The use of research metrics is debated and can lead to pitfalls if not well understood. When deciding on whether to use a metric, always keep in mind that a holistic and multi-faceted approach to talking about research impact is the most productive. The full story of a researcher cannot be summed up in a single number.
"The problem is that evaluation is now led by the data rather than by judgment. Metrics have proliferated: usually well intentioned, not always well informed, often ill applied. We risk damaging the system with the very tools designed to improve it, as evaluation is increasingly implemented by organizations without knowledge of, or advice on, good practice and interpretation."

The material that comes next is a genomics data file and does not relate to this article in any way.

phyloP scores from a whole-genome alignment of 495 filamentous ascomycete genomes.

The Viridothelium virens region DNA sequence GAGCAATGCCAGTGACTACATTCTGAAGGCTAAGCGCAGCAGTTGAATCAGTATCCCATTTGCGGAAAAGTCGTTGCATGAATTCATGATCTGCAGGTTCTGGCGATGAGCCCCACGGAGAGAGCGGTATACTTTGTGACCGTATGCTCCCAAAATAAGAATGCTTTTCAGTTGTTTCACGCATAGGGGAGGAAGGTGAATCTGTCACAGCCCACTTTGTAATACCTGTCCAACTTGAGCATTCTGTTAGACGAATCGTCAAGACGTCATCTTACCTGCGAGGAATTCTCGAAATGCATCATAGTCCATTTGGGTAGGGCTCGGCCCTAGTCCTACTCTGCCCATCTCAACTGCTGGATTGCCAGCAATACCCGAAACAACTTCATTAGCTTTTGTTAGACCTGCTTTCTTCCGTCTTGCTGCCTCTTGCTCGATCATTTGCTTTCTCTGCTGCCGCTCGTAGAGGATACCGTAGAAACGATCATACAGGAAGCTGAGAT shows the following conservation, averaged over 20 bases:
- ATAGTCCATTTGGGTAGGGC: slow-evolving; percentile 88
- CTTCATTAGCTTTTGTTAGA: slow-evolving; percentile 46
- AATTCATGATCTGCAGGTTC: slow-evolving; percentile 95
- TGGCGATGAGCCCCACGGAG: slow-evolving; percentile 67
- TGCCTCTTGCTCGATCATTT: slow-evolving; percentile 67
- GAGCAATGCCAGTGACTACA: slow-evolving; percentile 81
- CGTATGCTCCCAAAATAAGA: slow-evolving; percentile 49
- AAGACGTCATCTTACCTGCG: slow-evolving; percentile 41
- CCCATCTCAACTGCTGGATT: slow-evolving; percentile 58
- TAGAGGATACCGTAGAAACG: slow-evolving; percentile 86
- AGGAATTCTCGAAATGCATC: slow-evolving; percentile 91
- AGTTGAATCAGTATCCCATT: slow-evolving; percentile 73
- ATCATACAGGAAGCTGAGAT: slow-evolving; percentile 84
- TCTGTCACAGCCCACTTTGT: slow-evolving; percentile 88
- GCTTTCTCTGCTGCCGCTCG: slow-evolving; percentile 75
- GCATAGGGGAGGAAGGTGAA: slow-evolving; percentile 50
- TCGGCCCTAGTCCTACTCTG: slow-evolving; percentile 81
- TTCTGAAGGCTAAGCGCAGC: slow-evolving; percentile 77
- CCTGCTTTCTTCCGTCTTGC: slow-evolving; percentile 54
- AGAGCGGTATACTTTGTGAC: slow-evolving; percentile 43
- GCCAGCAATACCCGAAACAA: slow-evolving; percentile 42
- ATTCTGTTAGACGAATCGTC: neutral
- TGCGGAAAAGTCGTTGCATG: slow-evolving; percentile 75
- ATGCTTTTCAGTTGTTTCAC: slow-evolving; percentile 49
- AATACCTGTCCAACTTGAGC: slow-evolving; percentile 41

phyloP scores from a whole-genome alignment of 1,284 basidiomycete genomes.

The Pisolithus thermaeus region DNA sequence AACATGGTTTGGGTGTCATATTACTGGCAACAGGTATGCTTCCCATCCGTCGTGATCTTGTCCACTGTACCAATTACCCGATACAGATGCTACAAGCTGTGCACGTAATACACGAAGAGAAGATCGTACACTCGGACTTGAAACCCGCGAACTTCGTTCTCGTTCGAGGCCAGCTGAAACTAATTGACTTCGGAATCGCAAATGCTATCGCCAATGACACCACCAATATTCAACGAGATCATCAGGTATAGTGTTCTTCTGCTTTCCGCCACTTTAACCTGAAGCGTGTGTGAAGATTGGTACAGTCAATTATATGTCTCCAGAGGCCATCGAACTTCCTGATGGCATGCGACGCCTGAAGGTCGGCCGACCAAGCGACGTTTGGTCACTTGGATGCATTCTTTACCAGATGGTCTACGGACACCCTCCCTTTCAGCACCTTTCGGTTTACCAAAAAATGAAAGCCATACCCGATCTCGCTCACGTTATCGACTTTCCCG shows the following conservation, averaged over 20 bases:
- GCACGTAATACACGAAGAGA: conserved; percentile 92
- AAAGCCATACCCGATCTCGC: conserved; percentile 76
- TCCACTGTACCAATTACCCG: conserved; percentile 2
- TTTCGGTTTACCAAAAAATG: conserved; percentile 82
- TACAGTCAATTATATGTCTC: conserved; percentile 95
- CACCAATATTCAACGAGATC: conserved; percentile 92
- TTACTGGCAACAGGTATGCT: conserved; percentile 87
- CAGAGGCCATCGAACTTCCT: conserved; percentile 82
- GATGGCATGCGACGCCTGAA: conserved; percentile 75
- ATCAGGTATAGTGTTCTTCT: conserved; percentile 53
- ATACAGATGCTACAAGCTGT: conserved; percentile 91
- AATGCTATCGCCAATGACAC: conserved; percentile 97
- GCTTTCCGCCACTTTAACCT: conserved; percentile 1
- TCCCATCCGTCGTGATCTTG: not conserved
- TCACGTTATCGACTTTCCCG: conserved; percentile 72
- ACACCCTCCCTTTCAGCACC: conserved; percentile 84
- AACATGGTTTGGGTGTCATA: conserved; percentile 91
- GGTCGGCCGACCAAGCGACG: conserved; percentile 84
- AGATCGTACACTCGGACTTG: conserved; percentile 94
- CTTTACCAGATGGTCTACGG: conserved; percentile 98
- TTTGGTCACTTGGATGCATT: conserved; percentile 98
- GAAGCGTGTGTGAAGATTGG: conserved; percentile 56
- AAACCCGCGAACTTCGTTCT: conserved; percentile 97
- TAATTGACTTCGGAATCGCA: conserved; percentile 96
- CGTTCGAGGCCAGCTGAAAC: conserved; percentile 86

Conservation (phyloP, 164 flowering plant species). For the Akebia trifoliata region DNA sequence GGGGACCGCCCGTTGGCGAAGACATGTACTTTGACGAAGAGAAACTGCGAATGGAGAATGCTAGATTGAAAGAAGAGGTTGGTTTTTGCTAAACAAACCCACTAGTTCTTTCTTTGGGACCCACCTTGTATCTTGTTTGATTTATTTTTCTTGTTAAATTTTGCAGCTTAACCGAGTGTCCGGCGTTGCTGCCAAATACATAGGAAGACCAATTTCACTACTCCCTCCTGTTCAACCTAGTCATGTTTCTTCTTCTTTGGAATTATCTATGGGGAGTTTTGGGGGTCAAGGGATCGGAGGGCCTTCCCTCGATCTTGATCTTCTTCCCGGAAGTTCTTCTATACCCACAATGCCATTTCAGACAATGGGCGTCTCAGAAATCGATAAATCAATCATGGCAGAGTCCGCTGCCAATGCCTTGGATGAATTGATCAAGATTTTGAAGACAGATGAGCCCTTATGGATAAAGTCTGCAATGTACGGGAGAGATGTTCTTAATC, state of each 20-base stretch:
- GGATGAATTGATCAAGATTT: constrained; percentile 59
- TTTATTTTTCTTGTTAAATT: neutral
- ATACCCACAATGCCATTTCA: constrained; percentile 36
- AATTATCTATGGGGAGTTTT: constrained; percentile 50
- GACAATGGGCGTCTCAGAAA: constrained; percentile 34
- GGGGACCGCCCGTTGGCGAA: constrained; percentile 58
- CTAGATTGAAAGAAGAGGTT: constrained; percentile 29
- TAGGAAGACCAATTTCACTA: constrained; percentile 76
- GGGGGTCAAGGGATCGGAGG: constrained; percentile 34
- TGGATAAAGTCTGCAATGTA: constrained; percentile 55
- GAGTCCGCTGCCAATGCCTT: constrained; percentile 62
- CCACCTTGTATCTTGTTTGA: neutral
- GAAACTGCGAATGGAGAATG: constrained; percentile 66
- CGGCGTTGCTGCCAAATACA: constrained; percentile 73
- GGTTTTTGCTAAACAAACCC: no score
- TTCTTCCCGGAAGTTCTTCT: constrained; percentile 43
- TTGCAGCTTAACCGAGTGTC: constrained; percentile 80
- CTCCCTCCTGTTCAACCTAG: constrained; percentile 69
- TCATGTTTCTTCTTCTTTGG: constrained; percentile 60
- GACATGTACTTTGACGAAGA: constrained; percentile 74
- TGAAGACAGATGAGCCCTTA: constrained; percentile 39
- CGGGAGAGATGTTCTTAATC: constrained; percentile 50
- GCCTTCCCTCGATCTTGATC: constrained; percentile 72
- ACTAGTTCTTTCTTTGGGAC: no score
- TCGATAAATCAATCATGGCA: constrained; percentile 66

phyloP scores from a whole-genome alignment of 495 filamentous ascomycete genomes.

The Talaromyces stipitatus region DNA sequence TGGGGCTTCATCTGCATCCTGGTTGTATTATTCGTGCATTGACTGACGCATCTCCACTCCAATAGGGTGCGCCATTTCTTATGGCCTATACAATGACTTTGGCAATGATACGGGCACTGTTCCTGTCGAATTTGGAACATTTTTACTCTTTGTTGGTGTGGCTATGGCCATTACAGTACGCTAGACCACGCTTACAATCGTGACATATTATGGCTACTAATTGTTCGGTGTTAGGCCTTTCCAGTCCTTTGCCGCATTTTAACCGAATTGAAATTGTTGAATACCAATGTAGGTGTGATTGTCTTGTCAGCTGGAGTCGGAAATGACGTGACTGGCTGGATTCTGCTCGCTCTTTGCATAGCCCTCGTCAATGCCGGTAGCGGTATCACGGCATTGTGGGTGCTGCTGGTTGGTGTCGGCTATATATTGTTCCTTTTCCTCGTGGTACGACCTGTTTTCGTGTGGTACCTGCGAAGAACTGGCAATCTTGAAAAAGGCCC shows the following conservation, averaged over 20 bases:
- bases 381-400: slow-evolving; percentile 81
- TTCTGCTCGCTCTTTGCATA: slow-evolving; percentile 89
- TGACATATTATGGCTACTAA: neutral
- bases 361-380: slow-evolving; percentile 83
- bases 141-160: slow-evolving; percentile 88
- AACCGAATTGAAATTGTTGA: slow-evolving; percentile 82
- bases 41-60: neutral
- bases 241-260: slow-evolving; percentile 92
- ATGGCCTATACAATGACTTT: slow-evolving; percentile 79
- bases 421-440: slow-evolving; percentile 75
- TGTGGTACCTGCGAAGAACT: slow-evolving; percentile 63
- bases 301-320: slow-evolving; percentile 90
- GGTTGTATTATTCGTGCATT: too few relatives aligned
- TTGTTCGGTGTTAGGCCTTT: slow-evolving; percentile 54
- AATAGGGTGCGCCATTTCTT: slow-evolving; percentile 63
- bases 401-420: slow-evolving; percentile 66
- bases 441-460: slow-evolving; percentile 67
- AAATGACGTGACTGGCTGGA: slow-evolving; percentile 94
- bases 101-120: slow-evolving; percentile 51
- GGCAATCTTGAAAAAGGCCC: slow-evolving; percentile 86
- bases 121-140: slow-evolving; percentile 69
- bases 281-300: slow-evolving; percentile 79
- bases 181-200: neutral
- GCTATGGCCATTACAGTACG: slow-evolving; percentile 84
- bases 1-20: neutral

Hicks, D., Wouters, P., Waltman, L., de Rijcke, S, & Rafols, I. (2015). Bibliometrics: The Leiden Manifesto for research metrics. Nature 520(7548), 429-431. doi:10.1038/520429a
San Francisco Declaration on Research Assessment
In 2012 editors and publishers of scientific journals got together at the Annual Meeting of The American Society for Cell Biology in San Francisco CA and created a statement on the use of research metrics. It discusses inappropriate and appropriate uses of metrics including the journal impact factor and advocates for a holistic view of the output and value of ones scholarship.
The Metrics Toolkit website is a comprehensive list of many different research metrics and it explains how they are calculated as well as appropriate and inappropriate use cases.